I will see you tomorrow at the symposium you are speaking at.
    Have a great day, John

    • Lee Reich
      Lee Reich says:

      Be careful with propagation. It can become an obsession. And then you have to figure out what to do with all the plants. (I part with some of them with a spring plant sale.

  8. Marly Hornik
    Marly Hornik says:

    Hmm…farmden?….I say major league homestead! I’m in Plattekill, in Little league. While you’re pounding home runs out of the park, I’m still trying to figure out how the catcher has the ball already. I didn’t even see it go by. But it’s fun to play the game no matter what.

  9. Jane Browne
    Jane Browne says:

    Hi Lee,
    I really enjoyed listiening to you and Joe Lamp’l discuss growing fruit trees. I live in zone 5, southeastern Wisconsin, about 18 miles southwest of Milwaukee. Ready to starting adding fruit trees to my landscape. Can you recommend a mail order for bare root fruit trees. I would like to start with a pear tree but, was overwelmed by the number of vaieties for my zone. Also, recommendaitons on the best Wisconsin blueberries? I will need two different varieties for pollinations, correct?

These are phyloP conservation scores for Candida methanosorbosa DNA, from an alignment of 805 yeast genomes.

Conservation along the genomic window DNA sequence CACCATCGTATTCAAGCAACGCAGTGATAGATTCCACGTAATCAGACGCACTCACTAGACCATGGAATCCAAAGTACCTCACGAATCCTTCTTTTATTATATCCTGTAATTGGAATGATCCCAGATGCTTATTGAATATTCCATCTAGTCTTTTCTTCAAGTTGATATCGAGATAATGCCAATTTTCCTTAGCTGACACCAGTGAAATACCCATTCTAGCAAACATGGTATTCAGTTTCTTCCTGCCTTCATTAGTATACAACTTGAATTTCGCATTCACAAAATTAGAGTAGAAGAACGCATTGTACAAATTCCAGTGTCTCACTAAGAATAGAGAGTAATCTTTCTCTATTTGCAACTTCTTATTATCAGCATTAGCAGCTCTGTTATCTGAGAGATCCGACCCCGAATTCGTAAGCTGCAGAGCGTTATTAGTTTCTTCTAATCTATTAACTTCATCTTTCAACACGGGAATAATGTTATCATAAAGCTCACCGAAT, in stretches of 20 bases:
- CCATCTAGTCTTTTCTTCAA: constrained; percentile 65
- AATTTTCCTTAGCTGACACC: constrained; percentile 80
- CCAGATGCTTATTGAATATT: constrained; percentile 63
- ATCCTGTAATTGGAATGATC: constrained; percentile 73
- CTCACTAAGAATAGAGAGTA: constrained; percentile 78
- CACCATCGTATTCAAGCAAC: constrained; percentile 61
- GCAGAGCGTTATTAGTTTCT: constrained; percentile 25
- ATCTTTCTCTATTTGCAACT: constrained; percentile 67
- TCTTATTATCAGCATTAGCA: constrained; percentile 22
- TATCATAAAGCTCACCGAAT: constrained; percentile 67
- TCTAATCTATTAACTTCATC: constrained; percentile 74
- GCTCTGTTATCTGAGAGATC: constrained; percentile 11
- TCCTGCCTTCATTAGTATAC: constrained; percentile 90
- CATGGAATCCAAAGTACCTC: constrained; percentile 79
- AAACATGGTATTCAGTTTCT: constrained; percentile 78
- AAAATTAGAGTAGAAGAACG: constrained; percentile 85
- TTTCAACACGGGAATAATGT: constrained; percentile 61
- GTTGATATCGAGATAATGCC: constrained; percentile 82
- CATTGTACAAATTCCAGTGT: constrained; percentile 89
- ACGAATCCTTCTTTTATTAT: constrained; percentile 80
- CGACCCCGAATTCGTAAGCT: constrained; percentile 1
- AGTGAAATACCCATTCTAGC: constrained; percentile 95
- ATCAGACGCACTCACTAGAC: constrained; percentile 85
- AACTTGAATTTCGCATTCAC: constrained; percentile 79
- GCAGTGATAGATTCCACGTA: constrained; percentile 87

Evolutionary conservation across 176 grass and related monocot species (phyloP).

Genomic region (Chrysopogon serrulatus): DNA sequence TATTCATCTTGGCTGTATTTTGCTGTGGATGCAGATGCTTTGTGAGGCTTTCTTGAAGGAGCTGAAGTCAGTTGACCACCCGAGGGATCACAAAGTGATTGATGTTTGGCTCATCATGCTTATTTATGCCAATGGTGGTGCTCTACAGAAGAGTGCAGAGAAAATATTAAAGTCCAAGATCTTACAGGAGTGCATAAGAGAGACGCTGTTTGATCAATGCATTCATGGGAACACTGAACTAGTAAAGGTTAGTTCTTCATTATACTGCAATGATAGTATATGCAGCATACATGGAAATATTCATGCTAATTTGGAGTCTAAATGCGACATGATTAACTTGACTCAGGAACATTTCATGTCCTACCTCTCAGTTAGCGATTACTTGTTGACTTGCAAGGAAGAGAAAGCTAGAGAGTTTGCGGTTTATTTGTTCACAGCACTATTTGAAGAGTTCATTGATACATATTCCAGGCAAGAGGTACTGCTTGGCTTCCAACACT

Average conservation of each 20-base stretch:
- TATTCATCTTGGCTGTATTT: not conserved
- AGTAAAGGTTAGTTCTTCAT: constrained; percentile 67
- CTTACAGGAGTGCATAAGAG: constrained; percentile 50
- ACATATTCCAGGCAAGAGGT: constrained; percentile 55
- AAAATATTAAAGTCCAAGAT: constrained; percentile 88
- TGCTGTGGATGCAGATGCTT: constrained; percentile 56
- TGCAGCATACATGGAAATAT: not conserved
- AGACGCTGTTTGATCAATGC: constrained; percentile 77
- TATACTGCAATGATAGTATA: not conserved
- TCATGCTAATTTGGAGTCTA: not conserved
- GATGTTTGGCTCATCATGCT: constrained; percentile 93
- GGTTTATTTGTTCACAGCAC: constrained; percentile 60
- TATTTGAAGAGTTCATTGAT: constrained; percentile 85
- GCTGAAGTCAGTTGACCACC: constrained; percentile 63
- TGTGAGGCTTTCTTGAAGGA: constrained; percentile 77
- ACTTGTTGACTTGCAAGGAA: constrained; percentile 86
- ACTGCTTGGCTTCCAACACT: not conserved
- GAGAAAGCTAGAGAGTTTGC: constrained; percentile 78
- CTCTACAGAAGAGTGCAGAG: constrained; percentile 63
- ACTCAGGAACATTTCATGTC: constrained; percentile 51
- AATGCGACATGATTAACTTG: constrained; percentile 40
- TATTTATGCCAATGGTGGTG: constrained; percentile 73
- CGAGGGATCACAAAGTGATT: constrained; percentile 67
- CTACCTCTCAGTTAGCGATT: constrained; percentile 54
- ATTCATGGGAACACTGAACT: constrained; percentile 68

• Lee Reich
      Lee Reich says:

      Good idea, planting fruits. For mail order nurseries, I like cumminsnursery.com and raintreenursery.com. That’s why I have them as advertisers on my blog page. As far as blueberries, I like all highbush varieties. Yes, plant at least two varieties for cross-polliination. Another advantage of planting more than one variety is that you can spread out the harvest season. Hartmannsplantcompany.com is a good mail order source for plants.

  10. jeanie muehlfelt
    jeanie muehlfelt says:

    As a master gardener, a beekeeper, and 15 acres of land, I find it quite hopeless to reel in my love for growing plants. Sometimes I can throttle back during the wintertime, but springtime eventually wins out in our Northern climate. Keep writing!